* Clarisse Halpern [email protected]
1 Department of Curriculum, Instruction, and Culture, College of Education, Florida Gulf Coast University, Fort Myers, USA
2 Department of Teacher Education, College of Education, Florida Gulf Coast University, Fort Myers, USA
3 Fort Myers, USA
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leadership (Abel et al. 2017). Numerous scholars called attention to the development of emancipatory leadership in early childhood centers, including a range of ECE profes- sionals without limiting leadership roles to administrators (Nicholson et al. 2020).
Other researchers described the impact of collaboration and team support at the organizational level (Muñoz et al. 2015) and described the need for developing a holistic model that describes the administration’s responsibilities for using leadership to foster organizational integration (Haslip and Gullo 2018; Myers and Palmer 2015). Although shared char- acteristics of ECE leadership seem to emerge across cul- tures, Hujala et al. (2016) emphasized that ECE’s unique cultural contexts, guiding principles, and core values deter- mine the content of leadership tasks and responsibilities, and might differ in ECE schools and centers. Leadership is required to respond to challenges brought about by the changing demographics of student populations and diverse family structures and cultures in the United States (Krieg et al. 2014). Thus, the micro and macro-environments in which the early childhood centers operate play an essential role in the leadership culture and discourse.
Although theories of ECE leadership have been preva- lent during the past three decades, research-based knowledge is still needed. Hujala (2019) emphasized that producing research-based evidence on leadership is the prerequisite for developing a sustainable ECE leadership model. The percep- tion that leadership affects the quality of ECE practices is becoming widespread, thus, there is a pressing need to study ECE professionals’ perspectives on leadership, exploring the extent to which they hold shared values, vision, and views on the key factors that affect the leadership structure (Fonsén and Soukainin 2020; Heikka and Hujala 2013). Therefore, this case study explores ECE leadership’s views among administrators and teachers in a center in Southwest Flor- ida that serves immigrant children and families from Latin America and Haiti. First, we provide an overview of the literature on the conceptualization of ECE leadership. Then, we describe the context of the case setting, data collection and analysis, and discuss the five major themes responding to the research question, followed by recommendations.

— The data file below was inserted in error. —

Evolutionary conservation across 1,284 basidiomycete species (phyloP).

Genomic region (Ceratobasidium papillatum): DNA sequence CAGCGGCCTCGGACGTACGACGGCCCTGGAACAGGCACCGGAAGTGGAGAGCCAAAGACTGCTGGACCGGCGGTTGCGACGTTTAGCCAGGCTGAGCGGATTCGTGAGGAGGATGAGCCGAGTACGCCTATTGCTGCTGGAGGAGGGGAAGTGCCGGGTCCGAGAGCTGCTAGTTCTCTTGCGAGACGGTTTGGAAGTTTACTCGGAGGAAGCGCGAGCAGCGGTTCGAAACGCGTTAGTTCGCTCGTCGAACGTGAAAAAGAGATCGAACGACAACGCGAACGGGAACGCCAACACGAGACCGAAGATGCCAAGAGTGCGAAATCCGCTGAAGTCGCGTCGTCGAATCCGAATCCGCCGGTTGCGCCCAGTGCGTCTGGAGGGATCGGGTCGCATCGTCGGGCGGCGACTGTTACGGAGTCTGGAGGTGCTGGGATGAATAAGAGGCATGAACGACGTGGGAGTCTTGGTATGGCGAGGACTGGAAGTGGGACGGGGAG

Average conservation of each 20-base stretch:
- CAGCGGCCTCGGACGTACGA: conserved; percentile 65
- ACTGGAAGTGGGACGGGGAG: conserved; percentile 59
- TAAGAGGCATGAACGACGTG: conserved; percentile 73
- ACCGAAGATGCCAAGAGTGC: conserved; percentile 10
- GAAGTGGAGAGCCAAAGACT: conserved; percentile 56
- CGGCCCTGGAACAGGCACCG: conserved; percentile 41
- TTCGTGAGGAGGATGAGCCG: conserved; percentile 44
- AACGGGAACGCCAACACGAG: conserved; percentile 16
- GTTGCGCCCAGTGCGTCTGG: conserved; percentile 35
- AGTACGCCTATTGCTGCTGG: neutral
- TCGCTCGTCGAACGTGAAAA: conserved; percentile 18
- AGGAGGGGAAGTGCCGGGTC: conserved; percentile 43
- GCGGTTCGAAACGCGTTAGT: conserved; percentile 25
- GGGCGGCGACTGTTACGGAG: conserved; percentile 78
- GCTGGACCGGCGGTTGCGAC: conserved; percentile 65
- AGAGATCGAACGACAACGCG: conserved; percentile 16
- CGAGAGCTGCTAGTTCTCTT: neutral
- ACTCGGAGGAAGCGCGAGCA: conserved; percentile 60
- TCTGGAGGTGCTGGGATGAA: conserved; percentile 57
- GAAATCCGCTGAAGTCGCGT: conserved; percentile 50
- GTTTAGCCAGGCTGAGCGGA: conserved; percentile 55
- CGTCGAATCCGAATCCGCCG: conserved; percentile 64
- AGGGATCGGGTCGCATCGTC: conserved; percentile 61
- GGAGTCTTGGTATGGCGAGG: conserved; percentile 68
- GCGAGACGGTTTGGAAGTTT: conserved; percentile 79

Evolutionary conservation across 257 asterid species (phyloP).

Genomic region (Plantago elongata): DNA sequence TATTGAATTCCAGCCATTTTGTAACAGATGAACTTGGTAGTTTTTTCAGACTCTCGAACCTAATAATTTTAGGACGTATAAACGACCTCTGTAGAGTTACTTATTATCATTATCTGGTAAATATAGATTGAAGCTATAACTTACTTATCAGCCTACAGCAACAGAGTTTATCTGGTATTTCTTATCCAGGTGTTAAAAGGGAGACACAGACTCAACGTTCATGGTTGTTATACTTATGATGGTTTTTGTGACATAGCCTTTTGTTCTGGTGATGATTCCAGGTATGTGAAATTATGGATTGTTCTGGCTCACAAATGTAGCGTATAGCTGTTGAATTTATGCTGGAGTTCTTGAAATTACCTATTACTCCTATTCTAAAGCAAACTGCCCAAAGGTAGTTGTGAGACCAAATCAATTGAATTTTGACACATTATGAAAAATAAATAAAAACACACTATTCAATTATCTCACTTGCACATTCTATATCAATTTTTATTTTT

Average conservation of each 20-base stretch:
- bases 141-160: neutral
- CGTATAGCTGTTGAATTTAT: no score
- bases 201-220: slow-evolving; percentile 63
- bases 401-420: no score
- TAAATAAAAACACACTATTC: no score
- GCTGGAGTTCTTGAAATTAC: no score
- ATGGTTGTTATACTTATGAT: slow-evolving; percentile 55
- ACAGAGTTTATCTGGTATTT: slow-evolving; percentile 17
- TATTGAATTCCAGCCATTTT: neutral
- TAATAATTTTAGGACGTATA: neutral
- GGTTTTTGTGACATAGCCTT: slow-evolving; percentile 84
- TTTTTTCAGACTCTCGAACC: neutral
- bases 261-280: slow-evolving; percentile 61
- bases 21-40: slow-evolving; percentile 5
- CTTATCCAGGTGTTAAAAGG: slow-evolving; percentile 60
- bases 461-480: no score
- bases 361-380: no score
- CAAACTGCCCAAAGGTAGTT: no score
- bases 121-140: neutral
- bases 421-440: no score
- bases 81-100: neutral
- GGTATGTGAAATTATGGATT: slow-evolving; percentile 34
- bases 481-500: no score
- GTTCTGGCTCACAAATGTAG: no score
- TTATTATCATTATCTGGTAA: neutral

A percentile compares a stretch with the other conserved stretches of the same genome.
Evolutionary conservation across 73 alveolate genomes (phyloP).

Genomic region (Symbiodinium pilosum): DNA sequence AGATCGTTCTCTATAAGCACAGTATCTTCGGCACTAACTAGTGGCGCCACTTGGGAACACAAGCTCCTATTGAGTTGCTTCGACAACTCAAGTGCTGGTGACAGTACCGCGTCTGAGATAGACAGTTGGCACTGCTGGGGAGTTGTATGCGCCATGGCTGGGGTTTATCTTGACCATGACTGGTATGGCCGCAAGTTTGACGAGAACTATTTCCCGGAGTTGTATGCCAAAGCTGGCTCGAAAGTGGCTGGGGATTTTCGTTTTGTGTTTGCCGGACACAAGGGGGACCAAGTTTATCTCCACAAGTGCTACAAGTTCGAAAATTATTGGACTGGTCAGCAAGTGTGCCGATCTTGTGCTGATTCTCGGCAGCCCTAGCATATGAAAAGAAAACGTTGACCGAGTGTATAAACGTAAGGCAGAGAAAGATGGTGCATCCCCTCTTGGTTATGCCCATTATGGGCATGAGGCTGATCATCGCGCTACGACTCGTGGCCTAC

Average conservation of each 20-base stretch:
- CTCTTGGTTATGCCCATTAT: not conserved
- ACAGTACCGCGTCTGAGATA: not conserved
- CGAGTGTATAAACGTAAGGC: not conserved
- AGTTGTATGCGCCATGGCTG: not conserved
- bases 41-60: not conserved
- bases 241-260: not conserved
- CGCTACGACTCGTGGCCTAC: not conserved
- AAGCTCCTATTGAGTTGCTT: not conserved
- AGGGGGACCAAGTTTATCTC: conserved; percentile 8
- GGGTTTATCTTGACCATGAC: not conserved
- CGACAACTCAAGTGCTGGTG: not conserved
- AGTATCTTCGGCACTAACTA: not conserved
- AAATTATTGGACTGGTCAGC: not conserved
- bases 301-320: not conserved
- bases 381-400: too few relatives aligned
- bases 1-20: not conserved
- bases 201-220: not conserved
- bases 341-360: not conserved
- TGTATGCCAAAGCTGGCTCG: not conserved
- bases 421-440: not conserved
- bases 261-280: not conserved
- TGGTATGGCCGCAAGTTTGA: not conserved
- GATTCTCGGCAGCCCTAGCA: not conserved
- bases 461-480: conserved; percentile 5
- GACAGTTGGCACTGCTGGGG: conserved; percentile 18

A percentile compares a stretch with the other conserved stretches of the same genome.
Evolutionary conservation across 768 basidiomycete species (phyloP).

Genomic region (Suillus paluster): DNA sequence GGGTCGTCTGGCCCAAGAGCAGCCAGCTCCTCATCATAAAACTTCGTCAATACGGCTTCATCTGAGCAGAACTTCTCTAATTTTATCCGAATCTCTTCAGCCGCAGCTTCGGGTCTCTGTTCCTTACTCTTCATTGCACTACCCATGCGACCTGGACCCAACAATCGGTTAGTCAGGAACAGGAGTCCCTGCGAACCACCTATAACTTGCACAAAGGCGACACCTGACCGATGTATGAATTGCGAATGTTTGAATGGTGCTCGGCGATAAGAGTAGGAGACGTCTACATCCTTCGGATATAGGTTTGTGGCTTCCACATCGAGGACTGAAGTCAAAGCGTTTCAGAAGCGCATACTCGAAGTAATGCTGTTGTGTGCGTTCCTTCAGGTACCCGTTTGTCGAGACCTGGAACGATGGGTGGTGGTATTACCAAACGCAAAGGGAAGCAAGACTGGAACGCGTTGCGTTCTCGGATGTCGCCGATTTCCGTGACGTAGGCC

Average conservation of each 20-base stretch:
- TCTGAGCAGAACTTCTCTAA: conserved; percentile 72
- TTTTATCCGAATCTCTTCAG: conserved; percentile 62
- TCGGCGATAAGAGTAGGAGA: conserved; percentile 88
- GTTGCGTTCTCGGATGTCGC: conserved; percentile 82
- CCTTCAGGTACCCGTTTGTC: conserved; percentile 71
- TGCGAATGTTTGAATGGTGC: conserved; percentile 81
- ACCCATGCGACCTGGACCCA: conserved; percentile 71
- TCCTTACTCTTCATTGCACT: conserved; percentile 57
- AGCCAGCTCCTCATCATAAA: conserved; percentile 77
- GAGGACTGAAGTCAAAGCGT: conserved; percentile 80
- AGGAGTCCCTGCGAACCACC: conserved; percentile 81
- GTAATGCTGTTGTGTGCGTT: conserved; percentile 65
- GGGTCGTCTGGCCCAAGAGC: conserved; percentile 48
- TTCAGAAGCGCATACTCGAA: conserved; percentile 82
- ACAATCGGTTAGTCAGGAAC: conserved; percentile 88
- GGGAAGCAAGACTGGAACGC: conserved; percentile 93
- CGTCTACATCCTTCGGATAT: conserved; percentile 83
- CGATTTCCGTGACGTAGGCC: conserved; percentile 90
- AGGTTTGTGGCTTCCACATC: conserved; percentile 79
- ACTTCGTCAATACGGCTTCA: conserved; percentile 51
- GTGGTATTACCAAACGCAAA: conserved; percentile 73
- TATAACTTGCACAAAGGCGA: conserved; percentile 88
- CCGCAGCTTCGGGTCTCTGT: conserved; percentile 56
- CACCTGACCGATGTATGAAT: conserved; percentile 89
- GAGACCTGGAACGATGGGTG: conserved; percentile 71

ECE Leadership Conceptualization and Practices
Early studies on ECE leadership focused on its multi-dimen- sional nature, roles, and responsibilities, thus, suggesting that ECE settings required a more situational, socially con- structed, and interpretive approach (Hujala 2002, 2004). ECE leadership, grounded on pedagogical, curricular, and instructional goals, focuses on educational purposes, rather than leadership applied to managerial and business settings.
Hence, ECE leadership places a heavier emphasis on learn- ing processes, not only those experienced by children, but also by the entire educational team (Robinson et al. 2009).
Previous research found that ECE leadership fosters a col- laborative, teamwork culture and learning community cre- ated through periodic training, discussions and professional development (Chan 2018; Ueda 2014, 2015). Nonetheless, despite the importance of gaining leadership competencies for their practice and career progression, ECE teachers often lack the experience and mentoring opportunities to do so (Ebbeck et al. 2014). Thus, the primary goal of an ECE leaders must be to offer professional development programs to instill leadership attitudes, skills, and knowledge for their daily practices (Henderson 2017; LaRocco et al. 2014), and to develop “their staff to enhance children’s learning” (Nut- tall et al. 2018, p. 80). Other studies have explored the devel- opment of ECE leadership through mentoring and coaching, emphasizing the benefits of combining both strategies for highly effective learning of leadership roles, responsibilities, skills, and the assimilation of knowledge created between coaches and leaders on shared tasks and objectives (Carroll- Lind et al. 2016; Robertson 2011; Rodd 2013; Waniganay- ake et al. 2012; Wong and Waniganayake 2013). Regardless of the hierarchical level, ECE leaders’ essential competen- cies are effective leadership, shared responsibility, and pro- fessional learning (Bruns et al. 2017).